• If you take Orkambi or Kalydeco and have a vaginal yeast infection, make sure you talk with your CF team before starting any treatment. Many anti-yeast medications may not work when taken with these medications. You may also need to decrease your dose of Kalydeco while you are being treated for your yeast infection.
Vaginal yeast infections can be treated, but even with treatment, they can return or not improve completely. If you have CF, you may need to take your anti-yeast medication for a longer amount of time. If you often get yeast infections when you take antibiotics, you may be able to start anti-yeast medication at the same time that you begin your antibiotics.

How can I prevent getting a vaginal yeast infection? 

You can lower your risk of getting a yeast infection by:

  • Never using vaginal douche products
  • Wearing cotton underwear and loose fitting pants
  • Changing out of a wet bathing suit or workout clothes as soon as you can

Some women with CF find that using probiotics or eating one cup of yogurt (which contains acidophilus bacteria) a day is helpful in preventing yeast infections.

It’s important to realize that doing these things alone will NOT necessarily cure or prevent vaginal yeast infections. If you have to take antibiotics on a regular basis and you are getting a lot of yeast infections, talk to your CF team about using an anti-yeast medication every time you have to take antibiotics.

It may be hard to start a conversation with your CF team about sexual and reproductive health. Here are some specific talking points and tips that may help you discuss vaginal yeast infections with your provider(s):

  • Tell your team what your symptoms are. CF providers are all familiar with yeast infections because they happen so often in women with CF. Do not be embarrassed to say that you are having symptoms and state that you are worried that it might be a yeast infection.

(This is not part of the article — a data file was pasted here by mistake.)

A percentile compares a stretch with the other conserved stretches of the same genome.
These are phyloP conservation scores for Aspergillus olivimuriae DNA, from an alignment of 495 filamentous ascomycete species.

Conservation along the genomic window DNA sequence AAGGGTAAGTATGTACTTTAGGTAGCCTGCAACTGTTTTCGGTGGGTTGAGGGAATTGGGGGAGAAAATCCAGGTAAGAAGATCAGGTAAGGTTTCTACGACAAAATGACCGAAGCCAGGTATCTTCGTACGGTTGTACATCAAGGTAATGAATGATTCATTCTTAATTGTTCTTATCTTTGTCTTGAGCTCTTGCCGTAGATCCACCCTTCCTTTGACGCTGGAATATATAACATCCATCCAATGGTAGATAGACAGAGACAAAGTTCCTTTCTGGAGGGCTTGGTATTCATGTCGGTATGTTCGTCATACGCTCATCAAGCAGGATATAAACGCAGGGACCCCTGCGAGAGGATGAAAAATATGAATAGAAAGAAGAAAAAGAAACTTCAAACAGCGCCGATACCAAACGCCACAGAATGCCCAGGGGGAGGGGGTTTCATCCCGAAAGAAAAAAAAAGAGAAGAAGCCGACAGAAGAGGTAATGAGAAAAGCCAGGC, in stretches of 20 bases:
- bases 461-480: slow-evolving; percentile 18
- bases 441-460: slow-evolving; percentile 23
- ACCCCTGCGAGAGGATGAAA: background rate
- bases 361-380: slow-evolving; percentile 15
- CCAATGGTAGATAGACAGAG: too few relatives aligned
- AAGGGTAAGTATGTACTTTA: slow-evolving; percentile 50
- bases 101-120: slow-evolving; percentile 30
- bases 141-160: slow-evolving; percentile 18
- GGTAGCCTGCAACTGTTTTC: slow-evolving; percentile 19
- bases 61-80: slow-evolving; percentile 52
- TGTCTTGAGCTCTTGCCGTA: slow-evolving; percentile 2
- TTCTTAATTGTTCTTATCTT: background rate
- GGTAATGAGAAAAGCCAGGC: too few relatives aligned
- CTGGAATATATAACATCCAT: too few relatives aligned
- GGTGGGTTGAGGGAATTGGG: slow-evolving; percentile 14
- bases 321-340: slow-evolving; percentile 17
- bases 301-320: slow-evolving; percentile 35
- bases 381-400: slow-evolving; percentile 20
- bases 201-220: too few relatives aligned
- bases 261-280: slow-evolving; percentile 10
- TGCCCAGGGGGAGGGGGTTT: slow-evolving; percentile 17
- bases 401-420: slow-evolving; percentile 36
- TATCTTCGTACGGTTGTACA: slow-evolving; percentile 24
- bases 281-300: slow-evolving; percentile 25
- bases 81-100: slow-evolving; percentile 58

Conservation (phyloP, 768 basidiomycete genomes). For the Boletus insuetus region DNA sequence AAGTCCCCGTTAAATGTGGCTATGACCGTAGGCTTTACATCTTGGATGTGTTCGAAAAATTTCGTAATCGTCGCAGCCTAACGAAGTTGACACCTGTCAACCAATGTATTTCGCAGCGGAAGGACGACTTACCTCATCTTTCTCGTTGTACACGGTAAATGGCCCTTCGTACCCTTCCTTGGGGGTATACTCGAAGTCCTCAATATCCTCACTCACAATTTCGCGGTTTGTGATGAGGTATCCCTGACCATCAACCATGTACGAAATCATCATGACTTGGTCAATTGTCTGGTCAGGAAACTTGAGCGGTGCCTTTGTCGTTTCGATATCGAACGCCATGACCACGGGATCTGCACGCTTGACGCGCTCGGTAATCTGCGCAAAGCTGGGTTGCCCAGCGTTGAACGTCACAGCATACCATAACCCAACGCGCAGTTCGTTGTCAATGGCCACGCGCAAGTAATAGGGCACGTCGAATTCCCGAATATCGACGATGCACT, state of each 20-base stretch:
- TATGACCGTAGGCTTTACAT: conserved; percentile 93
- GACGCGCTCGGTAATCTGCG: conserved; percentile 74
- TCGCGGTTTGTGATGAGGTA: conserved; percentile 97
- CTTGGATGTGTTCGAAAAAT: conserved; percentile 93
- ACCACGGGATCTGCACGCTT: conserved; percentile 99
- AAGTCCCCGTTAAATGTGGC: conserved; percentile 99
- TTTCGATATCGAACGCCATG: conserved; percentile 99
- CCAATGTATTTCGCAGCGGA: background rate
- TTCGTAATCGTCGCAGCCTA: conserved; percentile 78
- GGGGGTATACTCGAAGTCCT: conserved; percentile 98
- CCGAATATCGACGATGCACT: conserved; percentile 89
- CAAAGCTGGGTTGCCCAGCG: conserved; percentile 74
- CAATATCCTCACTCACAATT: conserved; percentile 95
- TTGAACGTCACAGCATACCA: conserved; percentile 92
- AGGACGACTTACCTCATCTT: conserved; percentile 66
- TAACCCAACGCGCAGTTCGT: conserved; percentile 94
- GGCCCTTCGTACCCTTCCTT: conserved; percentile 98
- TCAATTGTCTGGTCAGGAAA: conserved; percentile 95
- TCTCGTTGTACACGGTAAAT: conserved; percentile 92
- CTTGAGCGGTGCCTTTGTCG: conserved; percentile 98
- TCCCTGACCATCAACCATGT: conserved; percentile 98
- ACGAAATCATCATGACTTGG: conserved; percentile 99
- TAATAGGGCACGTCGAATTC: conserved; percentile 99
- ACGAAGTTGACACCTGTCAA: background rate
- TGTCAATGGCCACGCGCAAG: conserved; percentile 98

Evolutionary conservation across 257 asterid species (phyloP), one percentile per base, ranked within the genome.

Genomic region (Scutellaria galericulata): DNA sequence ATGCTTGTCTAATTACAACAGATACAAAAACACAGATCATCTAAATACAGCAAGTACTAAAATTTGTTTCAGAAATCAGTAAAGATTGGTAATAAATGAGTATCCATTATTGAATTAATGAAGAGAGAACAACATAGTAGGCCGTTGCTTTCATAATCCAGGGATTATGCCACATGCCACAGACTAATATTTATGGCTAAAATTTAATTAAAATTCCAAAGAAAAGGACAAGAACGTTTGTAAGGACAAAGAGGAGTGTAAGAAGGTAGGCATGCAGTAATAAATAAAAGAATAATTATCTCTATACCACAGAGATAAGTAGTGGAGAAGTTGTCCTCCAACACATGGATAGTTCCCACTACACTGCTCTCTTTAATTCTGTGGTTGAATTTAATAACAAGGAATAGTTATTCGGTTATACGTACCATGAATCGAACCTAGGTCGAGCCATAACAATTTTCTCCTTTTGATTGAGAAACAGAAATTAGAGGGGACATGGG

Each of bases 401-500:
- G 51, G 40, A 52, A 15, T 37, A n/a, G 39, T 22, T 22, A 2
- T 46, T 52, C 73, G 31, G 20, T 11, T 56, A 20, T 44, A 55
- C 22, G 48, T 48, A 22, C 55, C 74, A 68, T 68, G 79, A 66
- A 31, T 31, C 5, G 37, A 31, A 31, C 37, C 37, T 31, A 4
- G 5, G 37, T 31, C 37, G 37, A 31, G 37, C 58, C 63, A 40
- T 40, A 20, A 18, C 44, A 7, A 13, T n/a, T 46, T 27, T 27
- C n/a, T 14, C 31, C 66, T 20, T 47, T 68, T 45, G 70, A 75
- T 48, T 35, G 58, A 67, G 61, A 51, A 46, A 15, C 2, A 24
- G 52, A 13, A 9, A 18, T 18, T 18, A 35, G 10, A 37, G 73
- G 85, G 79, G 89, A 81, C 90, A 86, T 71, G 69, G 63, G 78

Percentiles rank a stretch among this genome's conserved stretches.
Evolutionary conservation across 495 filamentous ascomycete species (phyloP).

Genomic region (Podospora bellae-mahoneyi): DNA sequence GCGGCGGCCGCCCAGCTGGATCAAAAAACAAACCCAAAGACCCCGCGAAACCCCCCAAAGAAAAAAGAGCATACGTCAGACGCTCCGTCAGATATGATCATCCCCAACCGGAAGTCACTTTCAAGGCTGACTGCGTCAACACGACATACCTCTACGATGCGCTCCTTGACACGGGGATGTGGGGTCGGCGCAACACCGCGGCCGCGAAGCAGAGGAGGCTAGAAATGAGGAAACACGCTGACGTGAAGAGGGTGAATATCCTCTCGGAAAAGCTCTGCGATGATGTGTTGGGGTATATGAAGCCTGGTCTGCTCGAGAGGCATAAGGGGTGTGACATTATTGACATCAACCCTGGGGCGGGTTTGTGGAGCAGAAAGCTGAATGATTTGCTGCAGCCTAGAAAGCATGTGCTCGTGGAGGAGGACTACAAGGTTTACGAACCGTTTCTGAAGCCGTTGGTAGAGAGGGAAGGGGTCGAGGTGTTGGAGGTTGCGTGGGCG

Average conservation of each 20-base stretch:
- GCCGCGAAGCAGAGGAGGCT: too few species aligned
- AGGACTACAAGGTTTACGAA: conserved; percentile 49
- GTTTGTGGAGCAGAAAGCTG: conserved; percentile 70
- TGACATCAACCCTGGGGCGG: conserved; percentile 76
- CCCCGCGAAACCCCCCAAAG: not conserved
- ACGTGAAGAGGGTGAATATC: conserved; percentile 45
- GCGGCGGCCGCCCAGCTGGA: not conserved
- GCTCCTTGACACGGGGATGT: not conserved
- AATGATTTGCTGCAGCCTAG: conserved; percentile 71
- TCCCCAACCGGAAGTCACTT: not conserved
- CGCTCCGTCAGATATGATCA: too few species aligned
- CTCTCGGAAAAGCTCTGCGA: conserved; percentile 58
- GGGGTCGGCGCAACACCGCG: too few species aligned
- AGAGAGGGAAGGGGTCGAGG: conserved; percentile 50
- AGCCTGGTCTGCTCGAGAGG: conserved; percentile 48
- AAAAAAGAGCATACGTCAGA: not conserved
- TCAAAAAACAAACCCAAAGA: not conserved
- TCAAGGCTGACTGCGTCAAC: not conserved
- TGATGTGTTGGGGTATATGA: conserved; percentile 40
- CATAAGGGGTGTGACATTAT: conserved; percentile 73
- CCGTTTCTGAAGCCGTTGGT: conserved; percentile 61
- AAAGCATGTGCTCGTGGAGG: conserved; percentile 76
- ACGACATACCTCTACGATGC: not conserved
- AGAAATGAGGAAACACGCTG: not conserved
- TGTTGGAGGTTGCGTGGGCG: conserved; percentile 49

• Example: “I have vaginal itching/my vaginal discharge is thicker and white (or whatever your symptoms may be). I am worried that I have a yeast infection.”
  • Remind your CF team if you take Orkambi or Kalydeco. These medications can have interactions with certain anti-yeast medications. You may need to avoid certain medicines or change your medication doses.
    • Example: “I take Orkambi/Kalydeco. I know this medicine may have an interaction with certain types of medication used to treat a yeast infection. Are there medicines I should not use? Should my dose of Orkambi/Kalydeco change?”
  • If you get vaginal yeast infections often, ask your CF team if you should take anti-yeast medication to try to prevent infections from happening.
    • Example: “I get vaginal yeast infections a lot when I am on antibiotics. Should I be using an anti-yeast medication to try to prevent this from happening?”

There is a lot of information to think about when you have CF and get a vaginal yeast infection. You can print out this guide or have your provider review this webpage during your visit.

More information on CF and yeast infections can be found on the Cystic Fibrosis Foundation (CFF) website: www.cff.org.